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Damning report reveals reading standards plummet once children reach high school

The study found an imbalance between children's age and the difficulty of the books they were reading.
The study found an imbalance between children's age and the difficulty of the books they were reading.

Secondary schools are failing to develop pupils’ literacy skills, according to a damning new report by a leading Dundee academic.

The UK-wide study of children’s reading habits has found that secondary school pupils are not reading challenging enough books.

As a result, by the time many are sitting exams at the age of 16 their reading abilities are no higher than that of a 13-year-old or lower.

The reading habits of nearly 30,000 Scottish schoolchildren were collected as part of the research, and then analysed by Professor Keith Topping of Dundee University’s school of education and social work.

In total, the What Kids Are Reading report examined the reading habits of nearly one million children across the UK and Ireland.

It found book difficulty levels rise sharply in the early years of formal education so primary pupils are typically reading more advanced books for their chronological age.

However, this progress stops around the age of 11 and the difficulty of books read falls as pupils get older.

This decline exists among both boys and girls and across all parts of the UK.

Professor Topping said: “The uniformity of the fall in literacy levels is striking as it cuts across boys, girls and all parts of the UK.

“To avert a further slide in literacy levels in secondary schools, pupils should be encouraged to push themselves to read more difficult books.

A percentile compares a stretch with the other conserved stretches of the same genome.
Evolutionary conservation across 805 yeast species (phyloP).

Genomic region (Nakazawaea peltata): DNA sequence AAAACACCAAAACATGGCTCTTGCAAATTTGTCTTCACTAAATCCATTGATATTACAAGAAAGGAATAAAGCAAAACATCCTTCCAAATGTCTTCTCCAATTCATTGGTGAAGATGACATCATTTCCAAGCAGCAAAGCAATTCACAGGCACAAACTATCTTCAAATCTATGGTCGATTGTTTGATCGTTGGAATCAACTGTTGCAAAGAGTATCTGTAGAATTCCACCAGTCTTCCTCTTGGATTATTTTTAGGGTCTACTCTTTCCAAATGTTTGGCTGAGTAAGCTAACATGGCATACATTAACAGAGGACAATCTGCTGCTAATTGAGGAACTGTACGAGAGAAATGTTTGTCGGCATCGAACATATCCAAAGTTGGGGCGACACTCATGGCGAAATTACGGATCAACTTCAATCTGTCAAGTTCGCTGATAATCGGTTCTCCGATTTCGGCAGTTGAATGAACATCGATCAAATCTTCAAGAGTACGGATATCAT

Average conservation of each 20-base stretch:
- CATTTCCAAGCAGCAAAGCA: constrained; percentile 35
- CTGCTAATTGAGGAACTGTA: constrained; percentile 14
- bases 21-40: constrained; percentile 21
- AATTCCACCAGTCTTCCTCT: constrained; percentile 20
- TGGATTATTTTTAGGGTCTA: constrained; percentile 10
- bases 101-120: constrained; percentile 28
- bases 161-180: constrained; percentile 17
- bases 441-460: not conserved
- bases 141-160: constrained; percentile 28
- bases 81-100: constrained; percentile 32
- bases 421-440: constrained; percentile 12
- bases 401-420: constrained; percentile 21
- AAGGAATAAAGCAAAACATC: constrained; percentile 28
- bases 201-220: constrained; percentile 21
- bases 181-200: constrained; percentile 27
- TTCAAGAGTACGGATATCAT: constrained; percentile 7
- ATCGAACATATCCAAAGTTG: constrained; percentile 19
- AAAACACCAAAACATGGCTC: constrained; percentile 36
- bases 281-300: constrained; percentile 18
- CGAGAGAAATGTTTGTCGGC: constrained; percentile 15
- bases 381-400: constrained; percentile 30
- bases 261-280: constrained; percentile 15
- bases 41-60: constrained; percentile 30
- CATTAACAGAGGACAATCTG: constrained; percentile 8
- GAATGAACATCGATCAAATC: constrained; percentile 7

“By their teenage years pupils are more likely to take advice from their friends and peers than their teachers and parents about the types of books they should be reading.

“With this in mind, teachers could encourage them to talk more openly about what they are reading and make appropriate suggestions to their classmates.”

The research found that many pupils in secondary school are reading books that are no harder than those read in primary school.

Six of the 10 most read books among high school pupils in Scotland are from the Diary of Wimpy Kid series of cartoon novels, which are aimed at children as young as eight.

Data for the study was compiled by education assessment provider Renaissance UK.

Managing director Dirk Foch said: “The fall in teenagers’ reading ages is striking. By the time many come to sit their National 4 and 5 examinations, many will have a reading age of 13 or less, meaning that they could even struggle to comprehend their exam papers.”

Scottish Conservative education spokeswoman Liz Smith said: “Along with proficiency in numeracy, reading and writing are the keys that unlock the door to wider educational and employment opportunities.

“It is vital that there is much more focus on the 3Rs and ensuring that all teachers feel fully confident in their own skills to teach them.”

Scottish Labour education spokesman Iain Gray said: “The SNP promised that education would be the top priority, but instead budgets have been slashed and pupils have lost out.”

A Scottish Government spokesperson said: “Improving education and raising standards for all is this government’s number one priority.

“That is why our education reforms have a relentless focus on literacy and we are making a significant investment, through the Attainment Challenge and Pupil Equity Funding, to close the literacy attainment gap.

“Meanwhile the Scottish Book Trust has been piloting the First Minister’s Reading Challenge in secondary schools with the future aim of encouraging all pupils up to S3 to read for pleasure.

“Research shows this outweighs the impact of socio-economic background on pupils’ success at school.”

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